Notes from the Catalogue: Dr. Amalia Amaki on Dr. Richard A. Long
Dr. Amalia Amaki, noted art historian and artist, wrote the catalogue introduction for The Richard A. Long Collection of African-American Art. Dr. Amaki, a native Atlantan, received her Ph.D in 1994 at Emory University in 20th-century American History and Culture, at the same time that Long was at Emory serving as the Haygood Professor of Interdisciplinary Studies in the Graduate Institute of the Liberal Arts. They went on to become friends and Long even became a patron of her art. The introduction from the catalogue follows:
Richard A. Long (1927-2013), renowned scholar of language and the arts, was a central figure in African American cultural life for nearly fifty years, being particularly important to Atlanta, Georgia’s art communities. As a professor, raconteur, author, and collector, he shared a breadth of knowledge about African Diaspora expression in lectures, literature, tours, conversations, and informal gatherings at his home. While the Atticus Haygood Professor of Interdisciplinary Studies in the Graduate Institute of the Liberal Arts at Emory University, he directed over thirty dissertations, sat on additional committees, and often convened graduate seminars in his living room, with a general walk-through of his art collection on the main floor of his residence as the opener to the first class meeting.He hosted Romare Bearden, James Baldwin, Maya Angelou, and other notables, and conducted impromptu talks with small groups of artists or associates about his visits with Alma Thomas, Lois Jones, James Porter, James Wells, Hale Woodruff, Barbara Chase Riboud, and his close friend Beauford Delaney among others.He remained committed to artists with local and regional ties, often attending events with South Carolinian Jonathan Green to be supportive, and providing updates on the events in the life of Robert Tomlinson, a former Emory University colleague who relocated to Paris. He consistently organized trips to France and Haiti to advance and sustain culture-based agenda.
A native of Philadelphia, Long received his B.A. and M.A. in 1947 and 1948 from Temple University. He did post-graduate studies at the University of Pennsylvania and abroad in Oxford, England and Paris, France. From 1957-1958 he was a Fulbright Scholar at the University of Paris, completing doctoral work in medieval literature at the University of Poitiers in 1965.
An avid reader since childhood, Long was already intrigued by New Negro era literature when he entered Temple at age sixteen, especially Alain Locke’s The Negro in Art(1940). In 1944 he visited Locke’s home and had a personal tour of his art collection. The next year, he became the youngest member of the Philadelphia Beaux Art Club, gaining awareness of additional artists from related exhibitions. He saw paintings by Beauford Delaney for the first time at the home of sculptor Meta Vaux Warrick Fuller’s nieces, Dorothy and Marie Warrick ca.1947. He met Delaney ten years later during his Paris residency, and a lifelong friendship was forged that culminated professionally with the artist creating a portrait of him in 1965, and Long mounting a retrospective of Delaney’s work at the Studio Museum in Harlem in 1978 – a project that was ten years in the making.
Long began teaching English at West Virginia State College – Melvin Van Peeples was his student, then became a colleague of James E. Lewis and Samella Lewis at Morgan State College (now University). He returned from an acting lecture position while a Ph.D. student at the University of Poitiers to teach English and French at Hampton Institute (now University) and direct the College Museum. As the museum administrator, he facilitated the addition of works by William H. Johnson and other established artists acquired for collection. In 1968 he joined the faculty at Atlanta University where he founded the African American Studies program. He was visiting lecturer at Harvard University from 1971-1973, and lectured in linguistics at the University of North Carolina the following year. He took an adjunct position at Emory University in 1973, being named the Atticus Haygood Professor of Interdisciplinary Studies in the Graduate Institute of the Liberal Arts at Emory University in 1987 until retiring as Emeritus in 2000 with intermittent visiting lecturer positions in West, Central and South Africa.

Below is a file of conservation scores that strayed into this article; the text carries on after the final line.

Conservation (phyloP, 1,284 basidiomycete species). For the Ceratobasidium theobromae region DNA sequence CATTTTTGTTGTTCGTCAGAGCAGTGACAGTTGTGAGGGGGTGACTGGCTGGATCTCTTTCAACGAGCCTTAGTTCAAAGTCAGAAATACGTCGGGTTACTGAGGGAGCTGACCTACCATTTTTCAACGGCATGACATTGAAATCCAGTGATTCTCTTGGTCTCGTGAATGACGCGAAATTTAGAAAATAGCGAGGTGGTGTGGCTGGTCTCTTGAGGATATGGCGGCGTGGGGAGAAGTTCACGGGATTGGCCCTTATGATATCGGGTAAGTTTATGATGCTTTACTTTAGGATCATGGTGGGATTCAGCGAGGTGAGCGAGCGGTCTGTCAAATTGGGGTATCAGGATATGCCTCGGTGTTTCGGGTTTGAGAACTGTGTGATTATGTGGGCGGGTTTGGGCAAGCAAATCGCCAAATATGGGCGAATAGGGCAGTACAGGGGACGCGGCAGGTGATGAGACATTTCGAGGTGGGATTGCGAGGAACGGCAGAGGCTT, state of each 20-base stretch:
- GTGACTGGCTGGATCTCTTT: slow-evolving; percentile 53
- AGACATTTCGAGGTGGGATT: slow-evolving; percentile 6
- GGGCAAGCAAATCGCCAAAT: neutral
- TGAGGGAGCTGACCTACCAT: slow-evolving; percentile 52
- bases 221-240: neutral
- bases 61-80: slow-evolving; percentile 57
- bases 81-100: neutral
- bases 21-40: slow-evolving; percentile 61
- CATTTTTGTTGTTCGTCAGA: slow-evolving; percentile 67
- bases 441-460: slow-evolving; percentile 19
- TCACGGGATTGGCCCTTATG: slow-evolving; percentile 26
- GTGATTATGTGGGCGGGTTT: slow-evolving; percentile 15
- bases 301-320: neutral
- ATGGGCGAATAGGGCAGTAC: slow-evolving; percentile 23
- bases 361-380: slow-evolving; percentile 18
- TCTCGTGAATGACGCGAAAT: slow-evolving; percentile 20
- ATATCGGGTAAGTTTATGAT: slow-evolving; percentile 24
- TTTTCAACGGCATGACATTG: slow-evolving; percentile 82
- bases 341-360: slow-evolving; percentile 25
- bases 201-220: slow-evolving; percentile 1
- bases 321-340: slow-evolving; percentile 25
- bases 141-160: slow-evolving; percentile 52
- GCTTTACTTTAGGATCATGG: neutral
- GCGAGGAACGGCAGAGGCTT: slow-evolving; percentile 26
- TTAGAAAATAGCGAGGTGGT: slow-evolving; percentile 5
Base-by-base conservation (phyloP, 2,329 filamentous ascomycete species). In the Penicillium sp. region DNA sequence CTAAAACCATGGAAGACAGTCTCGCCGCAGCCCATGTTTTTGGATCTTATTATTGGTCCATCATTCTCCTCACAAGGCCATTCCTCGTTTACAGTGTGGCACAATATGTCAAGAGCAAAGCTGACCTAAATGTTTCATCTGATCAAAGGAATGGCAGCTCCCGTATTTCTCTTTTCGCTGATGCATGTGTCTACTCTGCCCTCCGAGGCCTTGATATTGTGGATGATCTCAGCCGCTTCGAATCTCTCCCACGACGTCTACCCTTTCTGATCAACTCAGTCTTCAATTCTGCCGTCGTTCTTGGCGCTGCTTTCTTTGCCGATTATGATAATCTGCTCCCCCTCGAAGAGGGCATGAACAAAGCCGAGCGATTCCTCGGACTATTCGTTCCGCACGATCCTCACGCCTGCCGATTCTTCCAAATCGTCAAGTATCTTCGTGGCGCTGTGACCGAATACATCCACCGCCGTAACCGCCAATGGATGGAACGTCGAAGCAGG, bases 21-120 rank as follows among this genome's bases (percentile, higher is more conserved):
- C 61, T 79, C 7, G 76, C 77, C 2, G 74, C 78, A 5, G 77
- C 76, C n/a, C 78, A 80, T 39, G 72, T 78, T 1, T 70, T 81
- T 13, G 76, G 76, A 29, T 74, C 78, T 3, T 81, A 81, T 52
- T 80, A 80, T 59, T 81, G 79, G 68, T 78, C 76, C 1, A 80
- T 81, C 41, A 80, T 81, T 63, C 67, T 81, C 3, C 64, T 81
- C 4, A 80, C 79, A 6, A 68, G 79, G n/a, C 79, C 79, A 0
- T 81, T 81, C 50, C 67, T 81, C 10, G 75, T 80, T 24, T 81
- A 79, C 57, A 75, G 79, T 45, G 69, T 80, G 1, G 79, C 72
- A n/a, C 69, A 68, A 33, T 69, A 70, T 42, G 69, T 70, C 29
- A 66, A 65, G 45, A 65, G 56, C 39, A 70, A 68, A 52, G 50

Long served on the editorial boards of the Langston Hughes Bulletin, Phylon and the Zora Neale Hurston Bulletin. He served as president for the College Language Association and the Southeastern Conference on Linguistics. He was Commissioner for the Smithsonian Museum’s National Museum of African Art and was on the boards of the High Museum of Art and the Society of Dance History Scholars. He founded the Triennial Symposium on African Art, Atlanta University’s Annual Conference at the Center for African and African American Studies and the New World Festivals of the African Diaspora. He was a U.S. Committee Member at the Second World Black and African Festival of Arts and Culture in Lagos, Nigeria from 1971-1977 and has acted as a consultant for both the National Endowment for the Arts and the National Endowment for the Humanities.
His writings include Black Americana (1985), The Black Tradition in American Dance (1989), African Americans: A Portrait (1993), Grown Deep: Essays on the Harlem Renaissance(1998), One More Time: Harlem Renaissance History and Historicism(2007), and Maya Angelou: A Glorious Celebration (2008), He edited Negritude: Essays and Studies (1967) (with Albert Berrian) and Afro-American Writing: Prose and Poetry (1972, 1991) (with Eugenia Collier) andBlack Writers and the American Civil War (1989). His work has also been included in over twenty anthologies and encyclopedias of African American culture.